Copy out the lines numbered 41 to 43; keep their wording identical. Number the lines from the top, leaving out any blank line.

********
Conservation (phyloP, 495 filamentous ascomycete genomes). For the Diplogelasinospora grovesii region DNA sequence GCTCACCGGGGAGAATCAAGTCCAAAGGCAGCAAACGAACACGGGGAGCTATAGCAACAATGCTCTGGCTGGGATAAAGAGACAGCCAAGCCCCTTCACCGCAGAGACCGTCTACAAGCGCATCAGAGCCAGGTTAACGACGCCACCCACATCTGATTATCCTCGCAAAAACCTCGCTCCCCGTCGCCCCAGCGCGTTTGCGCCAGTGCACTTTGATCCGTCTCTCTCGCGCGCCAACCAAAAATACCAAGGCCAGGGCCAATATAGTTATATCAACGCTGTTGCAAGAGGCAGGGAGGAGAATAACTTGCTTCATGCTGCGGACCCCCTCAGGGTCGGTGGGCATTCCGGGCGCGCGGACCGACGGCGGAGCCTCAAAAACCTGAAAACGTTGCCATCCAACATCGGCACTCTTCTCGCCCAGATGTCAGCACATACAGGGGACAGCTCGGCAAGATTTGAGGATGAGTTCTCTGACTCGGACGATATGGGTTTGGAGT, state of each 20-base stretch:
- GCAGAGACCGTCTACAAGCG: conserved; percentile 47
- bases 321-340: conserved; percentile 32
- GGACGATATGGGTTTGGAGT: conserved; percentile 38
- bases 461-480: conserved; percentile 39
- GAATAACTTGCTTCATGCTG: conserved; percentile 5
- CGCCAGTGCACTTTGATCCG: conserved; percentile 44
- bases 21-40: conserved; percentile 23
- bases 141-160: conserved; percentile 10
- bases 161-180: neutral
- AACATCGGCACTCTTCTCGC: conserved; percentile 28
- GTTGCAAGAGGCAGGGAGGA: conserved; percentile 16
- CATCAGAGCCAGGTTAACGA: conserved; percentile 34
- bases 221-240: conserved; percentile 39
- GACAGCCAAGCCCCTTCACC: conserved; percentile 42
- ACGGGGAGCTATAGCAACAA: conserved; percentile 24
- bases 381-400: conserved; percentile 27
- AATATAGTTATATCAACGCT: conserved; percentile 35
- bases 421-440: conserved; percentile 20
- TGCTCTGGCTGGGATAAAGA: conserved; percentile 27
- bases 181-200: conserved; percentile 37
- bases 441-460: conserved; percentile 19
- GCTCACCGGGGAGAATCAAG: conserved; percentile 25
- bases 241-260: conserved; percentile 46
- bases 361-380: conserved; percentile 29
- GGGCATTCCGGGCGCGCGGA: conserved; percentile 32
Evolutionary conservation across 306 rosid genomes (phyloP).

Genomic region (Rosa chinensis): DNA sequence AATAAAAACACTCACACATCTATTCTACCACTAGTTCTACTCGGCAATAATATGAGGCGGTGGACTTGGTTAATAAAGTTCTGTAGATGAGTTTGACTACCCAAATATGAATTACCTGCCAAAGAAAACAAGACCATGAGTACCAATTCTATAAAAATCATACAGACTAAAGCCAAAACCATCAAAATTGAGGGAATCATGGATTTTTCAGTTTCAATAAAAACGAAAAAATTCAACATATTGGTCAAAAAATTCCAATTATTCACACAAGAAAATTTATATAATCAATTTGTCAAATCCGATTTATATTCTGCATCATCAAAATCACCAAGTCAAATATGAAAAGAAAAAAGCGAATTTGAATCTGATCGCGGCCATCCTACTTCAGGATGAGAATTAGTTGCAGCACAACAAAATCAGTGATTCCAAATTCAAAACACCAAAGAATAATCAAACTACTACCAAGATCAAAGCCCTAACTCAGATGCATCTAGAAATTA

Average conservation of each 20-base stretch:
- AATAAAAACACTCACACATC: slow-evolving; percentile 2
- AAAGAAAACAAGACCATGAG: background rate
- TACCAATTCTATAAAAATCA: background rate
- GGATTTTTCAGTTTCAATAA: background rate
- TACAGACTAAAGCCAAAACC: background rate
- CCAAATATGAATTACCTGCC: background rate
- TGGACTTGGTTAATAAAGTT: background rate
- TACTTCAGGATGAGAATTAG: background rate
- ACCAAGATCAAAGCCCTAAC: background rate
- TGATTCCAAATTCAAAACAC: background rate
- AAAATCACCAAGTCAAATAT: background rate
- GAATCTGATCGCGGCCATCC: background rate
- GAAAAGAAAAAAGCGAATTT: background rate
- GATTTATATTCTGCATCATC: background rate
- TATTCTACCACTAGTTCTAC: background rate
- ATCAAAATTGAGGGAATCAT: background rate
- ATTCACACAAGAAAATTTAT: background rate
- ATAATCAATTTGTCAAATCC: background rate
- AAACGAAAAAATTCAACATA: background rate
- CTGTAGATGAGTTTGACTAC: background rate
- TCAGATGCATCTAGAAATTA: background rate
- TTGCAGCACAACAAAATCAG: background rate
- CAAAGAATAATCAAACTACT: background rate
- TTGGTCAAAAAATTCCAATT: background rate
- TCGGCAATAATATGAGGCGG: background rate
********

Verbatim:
- GAATCTGATCGCGGCCATCC: background rate
- GAAAAGAAAAAAGCGAATTT: background rate
- GATTTATATTCTGCATCATC: background rate